Seven Days in May (1964)

Seven Days in May (1964), directed by John Frankenheimer.

First review

My favorite political thriller. Notice how important black & white has always been in this genre? Perhaps because it seems more serious than color, but I also think they are trying to evoke the 1950s television look, when most people started watching congressional hearings and presidential news conferences live.

It is also curious that although the military coup conspiracy has been a favorite plot in fiction and film, I am not aware of a hint of anything like that actually occurring in US history. During the Civil War I suspect Gen. McClellan's army would have marched on Washington if he had told them to, but he didn't (and they wouldn't have been able to keep it anyway).

I've never seen a more presidential performance than Fredric March, or a more steely would-be Napoleon than Burt Lancaster. Kirk Douglas and Edmond O'Brien are both very fine, and Ava Gardner still has those eyes; even with circles under them it's jump back or fall in.

Rod Serling screenplay; the dialog sometimes sounds like him. Jerry Goldsmith score.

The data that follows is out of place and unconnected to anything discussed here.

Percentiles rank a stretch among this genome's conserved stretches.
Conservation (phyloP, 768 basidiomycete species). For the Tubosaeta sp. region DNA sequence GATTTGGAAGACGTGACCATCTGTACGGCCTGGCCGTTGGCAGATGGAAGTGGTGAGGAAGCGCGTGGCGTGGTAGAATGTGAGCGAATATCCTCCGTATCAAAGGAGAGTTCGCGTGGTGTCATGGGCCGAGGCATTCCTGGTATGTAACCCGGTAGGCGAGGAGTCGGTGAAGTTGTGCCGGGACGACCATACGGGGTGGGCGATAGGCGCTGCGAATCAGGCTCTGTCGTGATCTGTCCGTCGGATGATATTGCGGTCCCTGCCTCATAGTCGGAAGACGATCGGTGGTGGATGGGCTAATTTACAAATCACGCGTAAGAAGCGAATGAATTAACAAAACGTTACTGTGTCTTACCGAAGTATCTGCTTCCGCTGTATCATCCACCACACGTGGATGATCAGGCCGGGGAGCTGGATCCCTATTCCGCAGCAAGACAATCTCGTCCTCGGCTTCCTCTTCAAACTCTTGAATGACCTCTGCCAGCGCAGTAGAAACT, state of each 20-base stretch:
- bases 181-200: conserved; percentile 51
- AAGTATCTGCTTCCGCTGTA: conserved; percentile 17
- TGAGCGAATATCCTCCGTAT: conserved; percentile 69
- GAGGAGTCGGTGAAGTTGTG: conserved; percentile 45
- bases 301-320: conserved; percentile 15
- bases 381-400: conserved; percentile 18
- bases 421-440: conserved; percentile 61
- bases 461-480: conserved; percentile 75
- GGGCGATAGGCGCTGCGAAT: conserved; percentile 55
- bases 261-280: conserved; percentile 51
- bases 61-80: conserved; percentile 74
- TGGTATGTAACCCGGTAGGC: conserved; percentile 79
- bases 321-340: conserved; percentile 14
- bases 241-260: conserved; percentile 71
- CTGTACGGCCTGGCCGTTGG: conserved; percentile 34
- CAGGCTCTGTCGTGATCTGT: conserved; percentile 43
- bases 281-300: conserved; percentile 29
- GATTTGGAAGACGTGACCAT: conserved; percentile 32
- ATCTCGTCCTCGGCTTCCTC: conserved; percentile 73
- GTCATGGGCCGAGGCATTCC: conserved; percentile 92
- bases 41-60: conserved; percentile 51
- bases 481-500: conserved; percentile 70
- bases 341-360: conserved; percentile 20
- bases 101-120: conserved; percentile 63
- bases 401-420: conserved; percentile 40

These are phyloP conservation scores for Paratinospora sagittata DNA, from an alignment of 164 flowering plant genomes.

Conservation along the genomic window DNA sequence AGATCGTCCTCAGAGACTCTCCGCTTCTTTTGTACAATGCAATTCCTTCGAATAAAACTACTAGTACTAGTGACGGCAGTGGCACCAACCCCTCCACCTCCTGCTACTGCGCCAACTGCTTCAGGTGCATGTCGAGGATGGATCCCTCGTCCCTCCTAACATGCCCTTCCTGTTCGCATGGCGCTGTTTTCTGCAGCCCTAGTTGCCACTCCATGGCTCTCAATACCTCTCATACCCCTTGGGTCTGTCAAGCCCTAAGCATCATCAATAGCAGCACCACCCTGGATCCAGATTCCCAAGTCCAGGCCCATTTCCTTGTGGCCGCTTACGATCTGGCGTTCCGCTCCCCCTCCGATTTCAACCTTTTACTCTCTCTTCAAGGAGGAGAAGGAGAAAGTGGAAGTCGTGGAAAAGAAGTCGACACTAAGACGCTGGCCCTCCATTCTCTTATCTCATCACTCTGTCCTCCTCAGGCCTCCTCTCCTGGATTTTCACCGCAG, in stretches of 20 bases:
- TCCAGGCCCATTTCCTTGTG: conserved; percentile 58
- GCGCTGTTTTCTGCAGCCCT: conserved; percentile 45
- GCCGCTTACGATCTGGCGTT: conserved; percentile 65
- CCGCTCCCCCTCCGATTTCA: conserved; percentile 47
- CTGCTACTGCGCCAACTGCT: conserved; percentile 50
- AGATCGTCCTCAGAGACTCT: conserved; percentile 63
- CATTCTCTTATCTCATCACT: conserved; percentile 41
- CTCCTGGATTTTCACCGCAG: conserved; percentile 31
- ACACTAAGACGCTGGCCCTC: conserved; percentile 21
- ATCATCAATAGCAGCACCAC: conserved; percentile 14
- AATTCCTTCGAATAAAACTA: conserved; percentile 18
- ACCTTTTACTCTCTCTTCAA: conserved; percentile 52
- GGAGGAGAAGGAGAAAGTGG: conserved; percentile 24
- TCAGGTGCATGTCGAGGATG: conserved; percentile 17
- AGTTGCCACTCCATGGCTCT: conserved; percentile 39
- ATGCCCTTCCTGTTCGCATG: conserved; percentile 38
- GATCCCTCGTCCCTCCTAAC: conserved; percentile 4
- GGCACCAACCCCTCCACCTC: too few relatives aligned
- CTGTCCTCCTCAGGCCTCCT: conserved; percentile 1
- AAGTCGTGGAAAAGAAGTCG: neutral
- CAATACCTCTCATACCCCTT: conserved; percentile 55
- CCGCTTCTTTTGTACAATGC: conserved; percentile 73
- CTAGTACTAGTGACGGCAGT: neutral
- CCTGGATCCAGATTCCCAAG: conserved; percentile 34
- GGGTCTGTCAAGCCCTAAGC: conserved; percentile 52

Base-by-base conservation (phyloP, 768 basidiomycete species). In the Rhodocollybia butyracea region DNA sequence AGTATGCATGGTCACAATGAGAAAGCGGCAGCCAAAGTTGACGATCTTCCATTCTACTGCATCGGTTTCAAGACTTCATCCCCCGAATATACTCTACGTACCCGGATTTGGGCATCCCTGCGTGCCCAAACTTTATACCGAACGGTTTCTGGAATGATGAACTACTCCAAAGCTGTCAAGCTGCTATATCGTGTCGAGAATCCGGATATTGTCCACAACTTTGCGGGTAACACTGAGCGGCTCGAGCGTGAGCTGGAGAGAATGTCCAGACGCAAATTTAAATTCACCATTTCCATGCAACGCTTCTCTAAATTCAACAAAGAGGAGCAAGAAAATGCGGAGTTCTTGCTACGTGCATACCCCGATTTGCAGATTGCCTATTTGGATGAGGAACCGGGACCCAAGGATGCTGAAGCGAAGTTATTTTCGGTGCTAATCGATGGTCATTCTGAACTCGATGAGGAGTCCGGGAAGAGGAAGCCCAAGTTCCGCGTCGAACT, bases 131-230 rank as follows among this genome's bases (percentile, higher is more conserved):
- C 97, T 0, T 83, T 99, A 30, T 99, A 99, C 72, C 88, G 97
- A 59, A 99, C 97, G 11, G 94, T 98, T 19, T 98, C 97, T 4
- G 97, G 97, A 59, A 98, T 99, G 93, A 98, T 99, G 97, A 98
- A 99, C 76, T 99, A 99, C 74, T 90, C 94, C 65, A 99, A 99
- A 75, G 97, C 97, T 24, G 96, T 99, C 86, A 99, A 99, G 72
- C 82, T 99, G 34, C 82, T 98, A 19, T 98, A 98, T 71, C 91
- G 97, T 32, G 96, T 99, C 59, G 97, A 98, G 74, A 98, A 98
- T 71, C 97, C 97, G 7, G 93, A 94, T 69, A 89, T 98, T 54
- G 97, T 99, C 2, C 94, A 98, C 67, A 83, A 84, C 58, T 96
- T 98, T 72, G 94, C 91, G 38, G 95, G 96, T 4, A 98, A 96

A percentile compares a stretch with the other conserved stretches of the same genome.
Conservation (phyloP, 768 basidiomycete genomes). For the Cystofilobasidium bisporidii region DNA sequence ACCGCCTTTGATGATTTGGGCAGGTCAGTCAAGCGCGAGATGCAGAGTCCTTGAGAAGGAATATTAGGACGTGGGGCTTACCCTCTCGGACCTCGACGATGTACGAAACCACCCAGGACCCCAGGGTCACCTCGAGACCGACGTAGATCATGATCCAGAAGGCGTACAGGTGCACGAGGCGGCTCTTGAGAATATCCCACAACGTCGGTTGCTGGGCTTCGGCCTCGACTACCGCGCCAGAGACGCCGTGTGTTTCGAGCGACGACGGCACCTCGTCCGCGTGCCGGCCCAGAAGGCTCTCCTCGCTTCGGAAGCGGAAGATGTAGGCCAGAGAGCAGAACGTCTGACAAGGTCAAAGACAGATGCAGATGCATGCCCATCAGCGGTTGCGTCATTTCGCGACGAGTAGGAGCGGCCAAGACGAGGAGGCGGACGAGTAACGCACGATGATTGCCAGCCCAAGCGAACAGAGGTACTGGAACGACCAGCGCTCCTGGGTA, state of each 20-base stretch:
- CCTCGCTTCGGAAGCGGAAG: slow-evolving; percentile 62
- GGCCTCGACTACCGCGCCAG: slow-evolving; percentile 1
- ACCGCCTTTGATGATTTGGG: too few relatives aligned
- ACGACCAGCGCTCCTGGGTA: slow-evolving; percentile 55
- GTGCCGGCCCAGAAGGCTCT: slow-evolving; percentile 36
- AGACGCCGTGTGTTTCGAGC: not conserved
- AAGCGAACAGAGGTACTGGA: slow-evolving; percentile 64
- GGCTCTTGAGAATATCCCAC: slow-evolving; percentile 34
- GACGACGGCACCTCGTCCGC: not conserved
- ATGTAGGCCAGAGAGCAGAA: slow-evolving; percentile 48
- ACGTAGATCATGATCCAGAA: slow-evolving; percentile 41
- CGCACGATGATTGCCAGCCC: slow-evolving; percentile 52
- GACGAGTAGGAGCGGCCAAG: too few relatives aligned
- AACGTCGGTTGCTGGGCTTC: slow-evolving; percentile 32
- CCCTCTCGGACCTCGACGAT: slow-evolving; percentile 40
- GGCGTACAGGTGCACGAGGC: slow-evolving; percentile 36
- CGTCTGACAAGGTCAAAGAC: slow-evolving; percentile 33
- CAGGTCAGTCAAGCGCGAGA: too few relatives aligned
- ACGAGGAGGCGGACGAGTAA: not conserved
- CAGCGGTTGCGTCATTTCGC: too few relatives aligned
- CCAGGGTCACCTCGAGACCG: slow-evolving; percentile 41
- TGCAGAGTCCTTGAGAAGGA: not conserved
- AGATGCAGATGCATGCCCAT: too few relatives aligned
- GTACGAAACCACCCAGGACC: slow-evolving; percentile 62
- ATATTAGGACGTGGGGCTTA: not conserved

Second review

A nice mix of detective story and political thriller, my favorite. How quickly can Kirk Douglas come to believe that a military coup is scheduled for the weekend, how to convince the president, and how to stop it?

It's a great cast but the two utterly believable performances are Fredric March as the President and Martin Balsam as his chief of staff. They could be those people.

Burt Lancaster is the perfect soldier, brave, precise and scrupulously if pointedly polite, but also our egomaniac villain.

Ava Gardner is a love-lorn ex-girlfriend and Edmond O'Brien the hard-drinking senior senator from Georgia who is on the side of the angels.

John Houseman had been a long-time producer. At age 62 he got his first real acting part as the patrician admiral who will only bet on a sure thing.

Screenplay by Rod Serling; now and then I can hear his voice when the characters start to lecture.

Jerry Goldsmith score.

Available on DVD with a relaxed, conversational commentary track by the director. As always he lavishes praise on his cast and crew. He collects people who are dedicated and hard working. He says:

Where's the Blu-ray? (Later: available)